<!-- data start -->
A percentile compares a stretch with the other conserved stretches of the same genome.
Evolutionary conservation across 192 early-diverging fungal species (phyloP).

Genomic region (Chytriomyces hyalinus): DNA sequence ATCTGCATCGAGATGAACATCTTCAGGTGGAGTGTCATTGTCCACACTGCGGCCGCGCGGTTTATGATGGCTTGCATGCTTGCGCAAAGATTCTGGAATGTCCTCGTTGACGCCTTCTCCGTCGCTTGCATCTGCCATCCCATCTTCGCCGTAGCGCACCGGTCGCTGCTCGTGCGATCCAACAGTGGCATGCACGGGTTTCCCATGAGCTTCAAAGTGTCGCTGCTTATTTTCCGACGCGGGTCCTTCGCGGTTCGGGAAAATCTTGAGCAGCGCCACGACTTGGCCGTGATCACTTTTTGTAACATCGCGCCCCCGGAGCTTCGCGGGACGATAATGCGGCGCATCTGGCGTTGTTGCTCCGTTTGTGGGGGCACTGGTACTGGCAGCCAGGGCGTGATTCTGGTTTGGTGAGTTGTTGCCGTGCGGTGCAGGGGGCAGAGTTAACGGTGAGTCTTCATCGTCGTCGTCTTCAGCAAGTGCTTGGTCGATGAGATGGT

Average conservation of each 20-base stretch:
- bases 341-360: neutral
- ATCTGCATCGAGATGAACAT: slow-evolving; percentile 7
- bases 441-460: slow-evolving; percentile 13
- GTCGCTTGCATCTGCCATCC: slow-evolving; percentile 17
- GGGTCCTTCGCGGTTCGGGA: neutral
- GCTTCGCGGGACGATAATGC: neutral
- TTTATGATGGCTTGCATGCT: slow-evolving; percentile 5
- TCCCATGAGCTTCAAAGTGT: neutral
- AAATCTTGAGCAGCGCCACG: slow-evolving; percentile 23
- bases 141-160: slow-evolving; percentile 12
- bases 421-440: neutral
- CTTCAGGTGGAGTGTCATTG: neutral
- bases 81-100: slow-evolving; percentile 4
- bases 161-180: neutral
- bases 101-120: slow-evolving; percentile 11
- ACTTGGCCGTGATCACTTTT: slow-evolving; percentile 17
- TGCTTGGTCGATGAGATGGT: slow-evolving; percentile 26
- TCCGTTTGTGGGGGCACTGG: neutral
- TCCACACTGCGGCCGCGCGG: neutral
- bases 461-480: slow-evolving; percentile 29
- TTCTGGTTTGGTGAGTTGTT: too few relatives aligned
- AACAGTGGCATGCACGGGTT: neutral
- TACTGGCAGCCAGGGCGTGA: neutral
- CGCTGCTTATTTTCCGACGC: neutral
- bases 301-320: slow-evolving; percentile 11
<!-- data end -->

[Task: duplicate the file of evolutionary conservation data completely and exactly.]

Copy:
A percentile compares a stretch with the other conserved stretches of the same genome.
Evolutionary conservation across 192 early-diverging fungal species (phyloP).

Genomic region (Chytriomyces hyalinus): DNA sequence ATCTGCATCGAGATGAACATCTTCAGGTGGAGTGTCATTGTCCACACTGCGGCCGCGCGGTTTATGATGGCTTGCATGCTTGCGCAAAGATTCTGGAATGTCCTCGTTGACGCCTTCTCCGTCGCTTGCATCTGCCATCCCATCTTCGCCGTAGCGCACCGGTCGCTGCTCGTGCGATCCAACAGTGGCATGCACGGGTTTCCCATGAGCTTCAAAGTGTCGCTGCTTATTTTCCGACGCGGGTCCTTCGCGGTTCGGGAAAATCTTGAGCAGCGCCACGACTTGGCCGTGATCACTTTTTGTAACATCGCGCCCCCGGAGCTTCGCGGGACGATAATGCGGCGCATCTGGCGTTGTTGCTCCGTTTGTGGGGGCACTGGTACTGGCAGCCAGGGCGTGATTCTGGTTTGGTGAGTTGTTGCCGTGCGGTGCAGGGGGCAGAGTTAACGGTGAGTCTTCATCGTCGTCGTCTTCAGCAAGTGCTTGGTCGATGAGATGGT

Average conservation of each 20-base stretch:
- bases 341-360: neutral
- ATCTGCATCGAGATGAACAT: slow-evolving; percentile 7
- bases 441-460: slow-evolving; percentile 13
- GTCGCTTGCATCTGCCATCC: slow-evolving; percentile 17
- GGGTCCTTCGCGGTTCGGGA: neutral
- GCTTCGCGGGACGATAATGC: neutral
- TTTATGATGGCTTGCATGCT: slow-evolving; percentile 5
- TCCCATGAGCTTCAAAGTGT: neutral
- AAATCTTGAGCAGCGCCACG: slow-evolving; percentile 23
- bases 141-160: slow-evolving; percentile 12
- bases 421-440: neutral
- CTTCAGGTGGAGTGTCATTG: neutral
- bases 81-100: slow-evolving; percentile 4
- bases 161-180: neutral
- bases 101-120: slow-evolving; percentile 11
- ACTTGGCCGTGATCACTTTT: slow-evolving; percentile 17
- TGCTTGGTCGATGAGATGGT: slow-evolving; percentile 26
- TCCGTTTGTGGGGGCACTGG: neutral
- TCCACACTGCGGCCGCGCGG: neutral
- bases 461-480: slow-evolving; percentile 29
- TTCTGGTTTGGTGAGTTGTT: too few relatives aligned
- AACAGTGGCATGCACGGGTT: neutral
- TACTGGCAGCCAGGGCGTGA: neutral
- CGCTGCTTATTTTCCGACGC: neutral
- bases 301-320: slow-evolving; percentile 11